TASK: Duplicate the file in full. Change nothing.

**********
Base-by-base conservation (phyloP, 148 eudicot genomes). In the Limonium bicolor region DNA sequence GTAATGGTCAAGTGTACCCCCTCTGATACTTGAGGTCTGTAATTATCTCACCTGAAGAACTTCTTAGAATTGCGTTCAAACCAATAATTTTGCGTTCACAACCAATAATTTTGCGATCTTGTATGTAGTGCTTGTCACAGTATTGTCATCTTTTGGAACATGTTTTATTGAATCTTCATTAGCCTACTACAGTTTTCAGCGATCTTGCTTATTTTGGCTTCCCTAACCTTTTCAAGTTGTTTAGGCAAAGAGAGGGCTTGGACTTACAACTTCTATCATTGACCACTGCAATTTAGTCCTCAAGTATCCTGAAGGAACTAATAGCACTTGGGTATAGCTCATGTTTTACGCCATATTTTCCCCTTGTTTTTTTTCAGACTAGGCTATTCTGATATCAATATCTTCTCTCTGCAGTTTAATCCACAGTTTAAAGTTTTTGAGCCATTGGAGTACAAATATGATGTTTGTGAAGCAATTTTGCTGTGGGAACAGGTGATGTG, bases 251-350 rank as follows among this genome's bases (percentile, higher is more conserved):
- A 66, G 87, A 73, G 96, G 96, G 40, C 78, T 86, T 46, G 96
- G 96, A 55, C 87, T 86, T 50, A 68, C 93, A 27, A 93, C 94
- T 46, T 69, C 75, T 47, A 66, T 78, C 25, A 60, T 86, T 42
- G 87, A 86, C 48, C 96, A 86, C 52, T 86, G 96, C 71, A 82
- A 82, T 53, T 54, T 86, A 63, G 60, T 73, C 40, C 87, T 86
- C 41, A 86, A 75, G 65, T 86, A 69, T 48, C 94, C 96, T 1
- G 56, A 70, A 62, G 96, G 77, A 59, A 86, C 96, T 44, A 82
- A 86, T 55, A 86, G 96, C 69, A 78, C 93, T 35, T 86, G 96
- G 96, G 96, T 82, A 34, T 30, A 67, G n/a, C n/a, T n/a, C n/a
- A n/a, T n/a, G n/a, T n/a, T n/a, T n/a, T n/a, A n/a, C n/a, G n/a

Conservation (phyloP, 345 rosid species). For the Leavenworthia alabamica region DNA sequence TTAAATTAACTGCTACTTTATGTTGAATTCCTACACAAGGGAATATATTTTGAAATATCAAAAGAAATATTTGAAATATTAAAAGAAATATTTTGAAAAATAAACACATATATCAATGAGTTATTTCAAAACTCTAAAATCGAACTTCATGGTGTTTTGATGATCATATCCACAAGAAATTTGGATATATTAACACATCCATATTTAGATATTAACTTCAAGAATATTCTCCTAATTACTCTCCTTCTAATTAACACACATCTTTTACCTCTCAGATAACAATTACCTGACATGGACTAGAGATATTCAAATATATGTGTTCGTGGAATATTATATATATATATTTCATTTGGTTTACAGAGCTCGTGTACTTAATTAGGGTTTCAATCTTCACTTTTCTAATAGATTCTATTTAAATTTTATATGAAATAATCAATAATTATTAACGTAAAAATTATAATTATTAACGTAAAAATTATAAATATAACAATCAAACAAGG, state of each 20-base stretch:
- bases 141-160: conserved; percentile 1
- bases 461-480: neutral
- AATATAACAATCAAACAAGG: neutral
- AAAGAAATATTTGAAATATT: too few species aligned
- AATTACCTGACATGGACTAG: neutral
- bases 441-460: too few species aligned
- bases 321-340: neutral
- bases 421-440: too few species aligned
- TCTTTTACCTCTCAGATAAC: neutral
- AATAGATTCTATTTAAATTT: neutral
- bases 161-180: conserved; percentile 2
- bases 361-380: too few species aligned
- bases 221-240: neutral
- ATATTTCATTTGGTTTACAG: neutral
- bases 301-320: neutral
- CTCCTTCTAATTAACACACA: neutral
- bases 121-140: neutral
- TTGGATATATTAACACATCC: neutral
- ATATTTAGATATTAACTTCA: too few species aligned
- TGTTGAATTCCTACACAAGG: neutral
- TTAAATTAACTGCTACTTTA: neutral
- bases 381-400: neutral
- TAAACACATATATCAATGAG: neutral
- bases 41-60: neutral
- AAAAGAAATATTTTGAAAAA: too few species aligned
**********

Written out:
Base-by-base conservation (phyloP, 148 eudicot genomes). In the Limonium bicolor region DNA sequence GTAATGGTCAAGTGTACCCCCTCTGATACTTGAGGTCTGTAATTATCTCACCTGAAGAACTTCTTAGAATTGCGTTCAAACCAATAATTTTGCGTTCACAACCAATAATTTTGCGATCTTGTATGTAGTGCTTGTCACAGTATTGTCATCTTTTGGAACATGTTTTATTGAATCTTCATTAGCCTACTACAGTTTTCAGCGATCTTGCTTATTTTGGCTTCCCTAACCTTTTCAAGTTGTTTAGGCAAAGAGAGGGCTTGGACTTACAACTTCTATCATTGACCACTGCAATTTAGTCCTCAAGTATCCTGAAGGAACTAATAGCACTTGGGTATAGCTCATGTTTTACGCCATATTTTCCCCTTGTTTTTTTTCAGACTAGGCTATTCTGATATCAATATCTTCTCTCTGCAGTTTAATCCACAGTTTAAAGTTTTTGAGCCATTGGAGTACAAATATGATGTTTGTGAAGCAATTTTGCTGTGGGAACAGGTGATGTG, bases 251-350 rank as follows among this genome's bases (percentile, higher is more conserved):
- A 66, G 87, A 73, G 96, G 96, G 40, C 78, T 86, T 46, G 96
- G 96, A 55, C 87, T 86, T 50, A 68, C 93, A 27, A 93, C 94
- T 46, T 69, C 75, T 47, A 66, T 78, C 25, A 60, T 86, T 42
- G 87, A 86, C 48, C 96, A 86, C 52, T 86, G 96, C 71, A 82
- A 82, T 53, T 54, T 86, A 63, G 60, T 73, C 40, C 87, T 86
- C 41, A 86, A 75, G 65, T 86, A 69, T 48, C 94, C 96, T 1
- G 56, A 70, A 62, G 96, G 77, A 59, A 86, C 96, T 44, A 82
- A 86, T 55, A 86, G 96, C 69, A 78, C 93, T 35, T 86, G 96
- G 96, G 96, T 82, A 34, T 30, A 67, G n/a, C n/a, T n/a, C n/a
- A n/a, T n/a, G n/a, T n/a, T n/a, T n/a, T n/a, A n/a, C n/a, G n/a

Conservation (phyloP, 345 rosid species). For the Leavenworthia alabamica region DNA sequence TTAAATTAACTGCTACTTTATGTTGAATTCCTACACAAGGGAATATATTTTGAAATATCAAAAGAAATATTTGAAATATTAAAAGAAATATTTTGAAAAATAAACACATATATCAATGAGTTATTTCAAAACTCTAAAATCGAACTTCATGGTGTTTTGATGATCATATCCACAAGAAATTTGGATATATTAACACATCCATATTTAGATATTAACTTCAAGAATATTCTCCTAATTACTCTCCTTCTAATTAACACACATCTTTTACCTCTCAGATAACAATTACCTGACATGGACTAGAGATATTCAAATATATGTGTTCGTGGAATATTATATATATATATTTCATTTGGTTTACAGAGCTCGTGTACTTAATTAGGGTTTCAATCTTCACTTTTCTAATAGATTCTATTTAAATTTTATATGAAATAATCAATAATTATTAACGTAAAAATTATAATTATTAACGTAAAAATTATAAATATAACAATCAAACAAGG, state of each 20-base stretch:
- bases 141-160: conserved; percentile 1
- bases 461-480: neutral
- AATATAACAATCAAACAAGG: neutral
- AAAGAAATATTTGAAATATT: too few species aligned
- AATTACCTGACATGGACTAG: neutral
- bases 441-460: too few species aligned
- bases 321-340: neutral
- bases 421-440: too few species aligned
- TCTTTTACCTCTCAGATAAC: neutral
- AATAGATTCTATTTAAATTT: neutral
- bases 161-180: conserved; percentile 2
- bases 361-380: too few species aligned
- bases 221-240: neutral
- ATATTTCATTTGGTTTACAG: neutral
- bases 301-320: neutral
- CTCCTTCTAATTAACACACA: neutral
- bases 121-140: neutral
- TTGGATATATTAACACATCC: neutral
- ATATTTAGATATTAACTTCA: too few species aligned
- TGTTGAATTCCTACACAAGG: neutral
- TTAAATTAACTGCTACTTTA: neutral
- bases 381-400: neutral
- TAAACACATATATCAATGAG: neutral
- bases 41-60: neutral
- AAAAGAAATATTTTGAAAAA: too few species aligned